11 Takeovers: Tender Offers
A tender offer is a publicly advertised offer addressed to all shareholders of the target. A tender offer is usually higher than market value per share but conditioned on the acquisition of a certain % of shares Can be in exchange for aggressor's stock. Sec strictly regulates tender offers.

12 Tender Offer Terms Term Definition Crown Jewel
Management makes company less attractive by selling company’s most valuable asset (crown jewel). Golden Parachute If takeover successful, top management “bails out” of the target corporation with forced “retirement” benefits. Greenmail To regain control, target company may pay higher-than-market price to repurchase the stock. Scorched Earth Target company sells off assets or divisions or takes out loans to make it unattractive to hostile takeover. White Knight Target corporation solicits merger with 3rd party which is a better match. 3rd party “rescues” the target.

13 Takeover Tactics Exchange Tender Offer Cash Tender Offer Self-Tender
Offering corporation offers target shareholders its own securities in exchange for target stock. Cash Tender Offer Cash in exchange for target stock. Self-Tender Target company offers to buy stock from its own shareholders to retain control. Friendly vs. Hostile Takeovers

14 Takeover Tactics Dummy corporations to act as decoys.
Beachhead Acquisitions Proxy Fights Leveraged Buy-Outs. Management (or another employee group) purchases all outstanding corporate stock, financed by loans secured by the corporate assets. Defenses

15 Williams Act of 1970 Applies to Tender Offers for more than 5% of corporate stock. Section 13(d) applies to open-market and private acquisitions. Section 14(d) requires tender offers to be filed with SEC. Section 14(f) requires disclosure of parties making tender offer.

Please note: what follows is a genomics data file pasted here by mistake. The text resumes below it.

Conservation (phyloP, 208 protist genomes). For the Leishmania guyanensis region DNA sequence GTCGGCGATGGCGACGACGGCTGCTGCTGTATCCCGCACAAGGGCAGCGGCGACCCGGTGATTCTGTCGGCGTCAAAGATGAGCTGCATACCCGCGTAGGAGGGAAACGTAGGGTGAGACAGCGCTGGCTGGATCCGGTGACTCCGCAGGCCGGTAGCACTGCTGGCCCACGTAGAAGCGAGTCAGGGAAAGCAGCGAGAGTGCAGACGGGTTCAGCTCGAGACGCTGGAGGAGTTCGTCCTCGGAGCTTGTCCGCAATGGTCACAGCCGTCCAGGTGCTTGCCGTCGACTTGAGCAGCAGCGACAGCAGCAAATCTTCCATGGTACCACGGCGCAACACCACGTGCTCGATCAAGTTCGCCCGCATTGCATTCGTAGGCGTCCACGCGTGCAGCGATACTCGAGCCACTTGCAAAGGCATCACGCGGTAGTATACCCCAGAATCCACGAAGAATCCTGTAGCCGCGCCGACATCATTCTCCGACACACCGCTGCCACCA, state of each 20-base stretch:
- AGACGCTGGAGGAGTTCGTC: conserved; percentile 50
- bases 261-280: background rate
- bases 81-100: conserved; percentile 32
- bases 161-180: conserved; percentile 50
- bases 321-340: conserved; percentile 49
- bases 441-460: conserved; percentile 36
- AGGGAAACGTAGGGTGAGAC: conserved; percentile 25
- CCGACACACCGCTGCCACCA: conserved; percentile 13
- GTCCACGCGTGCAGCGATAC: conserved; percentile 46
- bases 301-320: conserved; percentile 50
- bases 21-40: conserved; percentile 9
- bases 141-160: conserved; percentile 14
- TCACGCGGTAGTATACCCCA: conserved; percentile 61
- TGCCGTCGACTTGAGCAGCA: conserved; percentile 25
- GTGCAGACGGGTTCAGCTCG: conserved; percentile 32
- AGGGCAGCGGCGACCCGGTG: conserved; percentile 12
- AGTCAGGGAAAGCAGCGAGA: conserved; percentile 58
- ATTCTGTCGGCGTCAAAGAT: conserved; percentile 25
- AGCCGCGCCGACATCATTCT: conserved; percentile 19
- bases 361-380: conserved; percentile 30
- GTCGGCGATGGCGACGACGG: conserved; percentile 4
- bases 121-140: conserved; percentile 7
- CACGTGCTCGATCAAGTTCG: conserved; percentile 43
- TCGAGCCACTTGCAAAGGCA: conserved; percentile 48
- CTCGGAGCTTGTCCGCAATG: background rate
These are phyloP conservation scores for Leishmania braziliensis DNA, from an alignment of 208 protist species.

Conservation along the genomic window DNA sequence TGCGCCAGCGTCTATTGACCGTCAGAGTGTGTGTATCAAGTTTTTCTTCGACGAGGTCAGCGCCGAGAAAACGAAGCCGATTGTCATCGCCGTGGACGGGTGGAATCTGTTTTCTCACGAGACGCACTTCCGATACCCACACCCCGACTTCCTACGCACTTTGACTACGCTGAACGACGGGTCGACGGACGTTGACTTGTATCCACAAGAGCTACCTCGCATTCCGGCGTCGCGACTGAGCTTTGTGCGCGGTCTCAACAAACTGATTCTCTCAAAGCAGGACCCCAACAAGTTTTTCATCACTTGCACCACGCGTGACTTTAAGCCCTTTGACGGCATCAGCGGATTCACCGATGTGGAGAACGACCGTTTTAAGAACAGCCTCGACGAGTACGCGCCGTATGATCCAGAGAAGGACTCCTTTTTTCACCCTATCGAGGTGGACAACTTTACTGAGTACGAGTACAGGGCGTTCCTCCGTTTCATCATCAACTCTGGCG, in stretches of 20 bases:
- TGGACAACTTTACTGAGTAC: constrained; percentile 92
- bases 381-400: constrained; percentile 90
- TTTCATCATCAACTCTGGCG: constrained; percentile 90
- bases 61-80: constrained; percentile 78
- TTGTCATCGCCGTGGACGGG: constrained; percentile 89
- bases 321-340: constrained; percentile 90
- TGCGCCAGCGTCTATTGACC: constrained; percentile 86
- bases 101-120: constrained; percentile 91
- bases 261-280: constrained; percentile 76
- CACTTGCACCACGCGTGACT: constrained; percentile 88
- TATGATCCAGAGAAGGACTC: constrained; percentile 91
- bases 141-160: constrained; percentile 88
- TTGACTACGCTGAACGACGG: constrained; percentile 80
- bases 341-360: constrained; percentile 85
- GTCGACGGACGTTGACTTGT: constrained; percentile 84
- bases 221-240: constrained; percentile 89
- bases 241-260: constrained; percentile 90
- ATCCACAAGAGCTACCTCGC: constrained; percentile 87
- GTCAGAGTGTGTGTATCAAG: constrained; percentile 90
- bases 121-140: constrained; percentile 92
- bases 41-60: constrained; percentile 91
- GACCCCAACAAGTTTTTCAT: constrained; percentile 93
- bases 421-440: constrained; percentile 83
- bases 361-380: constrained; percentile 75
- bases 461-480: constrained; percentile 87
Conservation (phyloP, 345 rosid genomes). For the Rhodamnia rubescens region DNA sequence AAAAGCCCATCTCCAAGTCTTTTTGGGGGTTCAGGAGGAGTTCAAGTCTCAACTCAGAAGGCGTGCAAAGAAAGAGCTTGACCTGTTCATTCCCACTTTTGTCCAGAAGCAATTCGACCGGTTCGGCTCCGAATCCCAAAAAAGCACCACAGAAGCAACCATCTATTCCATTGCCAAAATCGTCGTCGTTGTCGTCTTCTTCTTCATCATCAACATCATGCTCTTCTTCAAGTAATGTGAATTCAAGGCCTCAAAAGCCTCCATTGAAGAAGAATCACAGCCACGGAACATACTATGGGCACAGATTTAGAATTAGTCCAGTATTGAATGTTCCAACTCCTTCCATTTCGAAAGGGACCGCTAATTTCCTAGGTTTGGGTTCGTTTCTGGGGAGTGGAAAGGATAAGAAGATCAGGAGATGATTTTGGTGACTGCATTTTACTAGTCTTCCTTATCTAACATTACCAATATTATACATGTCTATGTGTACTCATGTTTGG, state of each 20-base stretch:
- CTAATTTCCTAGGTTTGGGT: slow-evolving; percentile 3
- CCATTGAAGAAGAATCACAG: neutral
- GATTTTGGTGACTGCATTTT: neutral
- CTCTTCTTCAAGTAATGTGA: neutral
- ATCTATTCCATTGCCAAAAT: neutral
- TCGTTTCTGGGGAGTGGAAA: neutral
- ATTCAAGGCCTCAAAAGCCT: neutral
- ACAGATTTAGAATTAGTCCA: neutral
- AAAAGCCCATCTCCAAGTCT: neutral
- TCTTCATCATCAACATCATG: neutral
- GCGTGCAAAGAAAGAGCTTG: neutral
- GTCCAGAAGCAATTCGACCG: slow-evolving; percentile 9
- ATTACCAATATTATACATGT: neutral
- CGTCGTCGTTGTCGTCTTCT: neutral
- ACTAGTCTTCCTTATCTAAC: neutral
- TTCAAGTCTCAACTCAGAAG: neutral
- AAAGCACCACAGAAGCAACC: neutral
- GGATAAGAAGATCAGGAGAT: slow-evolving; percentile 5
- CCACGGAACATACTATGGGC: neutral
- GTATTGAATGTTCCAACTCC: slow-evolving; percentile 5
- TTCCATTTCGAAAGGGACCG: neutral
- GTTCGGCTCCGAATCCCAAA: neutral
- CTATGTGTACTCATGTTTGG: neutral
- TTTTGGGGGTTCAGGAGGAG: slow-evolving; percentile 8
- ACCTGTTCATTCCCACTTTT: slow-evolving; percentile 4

16 Termination Termination of a corporation, like a partnership, consists of two phases: Dissolution (voluntary or involuntary); and Liquidation. Dissolution can brought about by: Act of legislature Certificate expiration Voluntary approval by shareholders and board Unanimous action by all shareholders Court order

17 Dissolution Shareholders can initiate dissolution by a unanimous vote to dissolve. Or, the Board can initiate by submitting a proposal to the shareholders for a vote at the annual shareholder meeting or specially-called meeting.

18 Involuntary Dissolution
Secretary of State or Attorney General can dissolve if Corporation: Fails to pay taxes. Fails to file annual report. Fails to designate registered agent for service. Secured its charter through fraud. Abused its corporate power. Violated criminal laws. Failed to commence business operations. Abandoned operations before start-up.

19 Involuntary Dissolution
Close corporations: May be able to be dissolved by one shareholder on the happening of a certain event. Gives the same power to a shareholder to dissolve as a partner has for a partnership.

20 Involuntary Dissolution
Court can dissolve a corporation if: Board is deadlocked and irreparable damage to corporation will ensue. Mismanagement. Minority shareholder is “frozen out” or oppressed.

21 Liquidation Voluntary Dissolution. Involuntary Dissolution.
Board liquidates and acts as trustees of assets. Court will appoint a receiver if: Board refuses; or Creditors want a receiver. Involuntary Dissolution. Court appoints receiver.

Download ppt "Chapter 32 Corporate Acquisitions, Takeovers and Termination"

Similar presentations

Ads by Google